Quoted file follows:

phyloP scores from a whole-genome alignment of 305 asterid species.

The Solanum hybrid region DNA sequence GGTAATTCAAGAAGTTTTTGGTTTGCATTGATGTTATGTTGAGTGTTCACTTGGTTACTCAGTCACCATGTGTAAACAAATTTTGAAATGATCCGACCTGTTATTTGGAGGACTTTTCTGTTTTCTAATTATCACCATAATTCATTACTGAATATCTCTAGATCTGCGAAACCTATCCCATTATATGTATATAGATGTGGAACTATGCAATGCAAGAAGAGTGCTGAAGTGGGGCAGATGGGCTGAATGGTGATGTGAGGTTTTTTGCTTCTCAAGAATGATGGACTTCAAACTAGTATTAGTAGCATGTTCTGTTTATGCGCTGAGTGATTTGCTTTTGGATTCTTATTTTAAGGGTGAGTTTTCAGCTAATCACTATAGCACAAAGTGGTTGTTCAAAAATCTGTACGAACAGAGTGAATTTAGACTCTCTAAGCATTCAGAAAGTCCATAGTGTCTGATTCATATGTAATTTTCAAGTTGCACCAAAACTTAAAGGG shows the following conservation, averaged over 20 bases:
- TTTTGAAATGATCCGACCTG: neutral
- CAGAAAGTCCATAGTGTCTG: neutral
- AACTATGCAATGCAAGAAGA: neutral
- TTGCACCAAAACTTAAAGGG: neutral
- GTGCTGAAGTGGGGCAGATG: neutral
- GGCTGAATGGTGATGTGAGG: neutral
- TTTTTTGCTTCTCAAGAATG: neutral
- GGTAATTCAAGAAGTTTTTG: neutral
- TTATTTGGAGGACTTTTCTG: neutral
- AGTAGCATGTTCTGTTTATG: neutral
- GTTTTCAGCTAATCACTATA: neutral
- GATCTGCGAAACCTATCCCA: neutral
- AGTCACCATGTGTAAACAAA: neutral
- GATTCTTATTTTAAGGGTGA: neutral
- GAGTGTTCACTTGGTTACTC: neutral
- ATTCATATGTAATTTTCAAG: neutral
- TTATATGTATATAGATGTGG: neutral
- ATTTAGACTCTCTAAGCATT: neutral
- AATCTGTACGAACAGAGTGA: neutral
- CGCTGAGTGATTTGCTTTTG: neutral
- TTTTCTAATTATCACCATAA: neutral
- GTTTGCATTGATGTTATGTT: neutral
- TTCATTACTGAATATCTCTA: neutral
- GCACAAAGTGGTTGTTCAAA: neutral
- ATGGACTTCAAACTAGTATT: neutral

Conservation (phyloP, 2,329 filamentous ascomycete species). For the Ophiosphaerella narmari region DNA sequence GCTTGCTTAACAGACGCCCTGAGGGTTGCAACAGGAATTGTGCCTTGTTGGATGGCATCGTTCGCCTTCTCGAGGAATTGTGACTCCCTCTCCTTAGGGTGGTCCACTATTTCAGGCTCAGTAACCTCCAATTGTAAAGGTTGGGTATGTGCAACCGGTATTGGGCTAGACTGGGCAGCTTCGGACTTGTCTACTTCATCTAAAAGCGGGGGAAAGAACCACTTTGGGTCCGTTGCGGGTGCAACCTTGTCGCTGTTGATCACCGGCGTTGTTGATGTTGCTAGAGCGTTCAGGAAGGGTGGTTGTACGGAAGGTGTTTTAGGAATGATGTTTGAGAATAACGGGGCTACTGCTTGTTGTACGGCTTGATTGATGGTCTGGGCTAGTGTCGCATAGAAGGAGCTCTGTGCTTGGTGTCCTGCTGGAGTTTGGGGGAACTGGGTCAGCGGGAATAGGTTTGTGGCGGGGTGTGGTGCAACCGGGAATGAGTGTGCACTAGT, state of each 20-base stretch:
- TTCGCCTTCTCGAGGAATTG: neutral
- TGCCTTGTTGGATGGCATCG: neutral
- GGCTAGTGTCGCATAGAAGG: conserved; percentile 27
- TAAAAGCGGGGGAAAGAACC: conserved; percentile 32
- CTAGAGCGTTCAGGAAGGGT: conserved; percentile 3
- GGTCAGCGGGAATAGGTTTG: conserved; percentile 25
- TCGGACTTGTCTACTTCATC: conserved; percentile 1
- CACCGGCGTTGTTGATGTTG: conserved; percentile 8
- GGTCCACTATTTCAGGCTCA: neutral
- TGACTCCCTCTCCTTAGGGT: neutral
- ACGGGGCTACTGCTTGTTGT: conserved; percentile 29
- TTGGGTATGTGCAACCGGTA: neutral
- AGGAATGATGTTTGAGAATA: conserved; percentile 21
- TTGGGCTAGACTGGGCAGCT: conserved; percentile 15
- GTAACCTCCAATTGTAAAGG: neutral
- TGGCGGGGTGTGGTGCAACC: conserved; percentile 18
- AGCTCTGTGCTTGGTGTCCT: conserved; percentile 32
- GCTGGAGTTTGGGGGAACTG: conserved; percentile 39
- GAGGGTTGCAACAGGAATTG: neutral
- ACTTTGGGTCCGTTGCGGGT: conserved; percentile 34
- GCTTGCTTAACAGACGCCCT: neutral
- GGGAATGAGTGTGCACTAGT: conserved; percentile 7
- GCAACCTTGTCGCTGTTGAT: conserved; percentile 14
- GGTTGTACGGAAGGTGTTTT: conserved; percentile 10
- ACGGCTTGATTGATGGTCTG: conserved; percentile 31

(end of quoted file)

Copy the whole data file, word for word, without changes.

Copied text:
phyloP scores from a whole-genome alignment of 305 asterid species.

The Solanum hybrid region DNA sequence GGTAATTCAAGAAGTTTTTGGTTTGCATTGATGTTATGTTGAGTGTTCACTTGGTTACTCAGTCACCATGTGTAAACAAATTTTGAAATGATCCGACCTGTTATTTGGAGGACTTTTCTGTTTTCTAATTATCACCATAATTCATTACTGAATATCTCTAGATCTGCGAAACCTATCCCATTATATGTATATAGATGTGGAACTATGCAATGCAAGAAGAGTGCTGAAGTGGGGCAGATGGGCTGAATGGTGATGTGAGGTTTTTTGCTTCTCAAGAATGATGGACTTCAAACTAGTATTAGTAGCATGTTCTGTTTATGCGCTGAGTGATTTGCTTTTGGATTCTTATTTTAAGGGTGAGTTTTCAGCTAATCACTATAGCACAAAGTGGTTGTTCAAAAATCTGTACGAACAGAGTGAATTTAGACTCTCTAAGCATTCAGAAAGTCCATAGTGTCTGATTCATATGTAATTTTCAAGTTGCACCAAAACTTAAAGGG shows the following conservation, averaged over 20 bases:
- TTTTGAAATGATCCGACCTG: neutral
- CAGAAAGTCCATAGTGTCTG: neutral
- AACTATGCAATGCAAGAAGA: neutral
- TTGCACCAAAACTTAAAGGG: neutral
- GTGCTGAAGTGGGGCAGATG: neutral
- GGCTGAATGGTGATGTGAGG: neutral
- TTTTTTGCTTCTCAAGAATG: neutral
- GGTAATTCAAGAAGTTTTTG: neutral
- TTATTTGGAGGACTTTTCTG: neutral
- AGTAGCATGTTCTGTTTATG: neutral
- GTTTTCAGCTAATCACTATA: neutral
- GATCTGCGAAACCTATCCCA: neutral
- AGTCACCATGTGTAAACAAA: neutral
- GATTCTTATTTTAAGGGTGA: neutral
- GAGTGTTCACTTGGTTACTC: neutral
- ATTCATATGTAATTTTCAAG: neutral
- TTATATGTATATAGATGTGG: neutral
- ATTTAGACTCTCTAAGCATT: neutral
- AATCTGTACGAACAGAGTGA: neutral
- CGCTGAGTGATTTGCTTTTG: neutral
- TTTTCTAATTATCACCATAA: neutral
- GTTTGCATTGATGTTATGTT: neutral
- TTCATTACTGAATATCTCTA: neutral
- GCACAAAGTGGTTGTTCAAA: neutral
- ATGGACTTCAAACTAGTATT: neutral

Conservation (phyloP, 2,329 filamentous ascomycete species). For the Ophiosphaerella narmari region DNA sequence GCTTGCTTAACAGACGCCCTGAGGGTTGCAACAGGAATTGTGCCTTGTTGGATGGCATCGTTCGCCTTCTCGAGGAATTGTGACTCCCTCTCCTTAGGGTGGTCCACTATTTCAGGCTCAGTAACCTCCAATTGTAAAGGTTGGGTATGTGCAACCGGTATTGGGCTAGACTGGGCAGCTTCGGACTTGTCTACTTCATCTAAAAGCGGGGGAAAGAACCACTTTGGGTCCGTTGCGGGTGCAACCTTGTCGCTGTTGATCACCGGCGTTGTTGATGTTGCTAGAGCGTTCAGGAAGGGTGGTTGTACGGAAGGTGTTTTAGGAATGATGTTTGAGAATAACGGGGCTACTGCTTGTTGTACGGCTTGATTGATGGTCTGGGCTAGTGTCGCATAGAAGGAGCTCTGTGCTTGGTGTCCTGCTGGAGTTTGGGGGAACTGGGTCAGCGGGAATAGGTTTGTGGCGGGGTGTGGTGCAACCGGGAATGAGTGTGCACTAGT, state of each 20-base stretch:
- TTCGCCTTCTCGAGGAATTG: neutral
- TGCCTTGTTGGATGGCATCG: neutral
- GGCTAGTGTCGCATAGAAGG: conserved; percentile 27
- TAAAAGCGGGGGAAAGAACC: conserved; percentile 32
- CTAGAGCGTTCAGGAAGGGT: conserved; percentile 3
- GGTCAGCGGGAATAGGTTTG: conserved; percentile 25
- TCGGACTTGTCTACTTCATC: conserved; percentile 1
- CACCGGCGTTGTTGATGTTG: conserved; percentile 8
- GGTCCACTATTTCAGGCTCA: neutral
- TGACTCCCTCTCCTTAGGGT: neutral
- ACGGGGCTACTGCTTGTTGT: conserved; percentile 29
- TTGGGTATGTGCAACCGGTA: neutral
- AGGAATGATGTTTGAGAATA: conserved; percentile 21
- TTGGGCTAGACTGGGCAGCT: conserved; percentile 15
- GTAACCTCCAATTGTAAAGG: neutral
- TGGCGGGGTGTGGTGCAACC: conserved; percentile 18
- AGCTCTGTGCTTGGTGTCCT: conserved; percentile 32
- GCTGGAGTTTGGGGGAACTG: conserved; percentile 39
- GAGGGTTGCAACAGGAATTG: neutral
- ACTTTGGGTCCGTTGCGGGT: conserved; percentile 34
- GCTTGCTTAACAGACGCCCT: neutral
- GGGAATGAGTGTGCACTAGT: conserved; percentile 7
- GCAACCTTGTCGCTGTTGAT: conserved; percentile 14
- GGTTGTACGGAAGGTGTTTT: conserved; percentile 10
- ACGGCTTGATTGATGGTCTG: conserved; percentile 31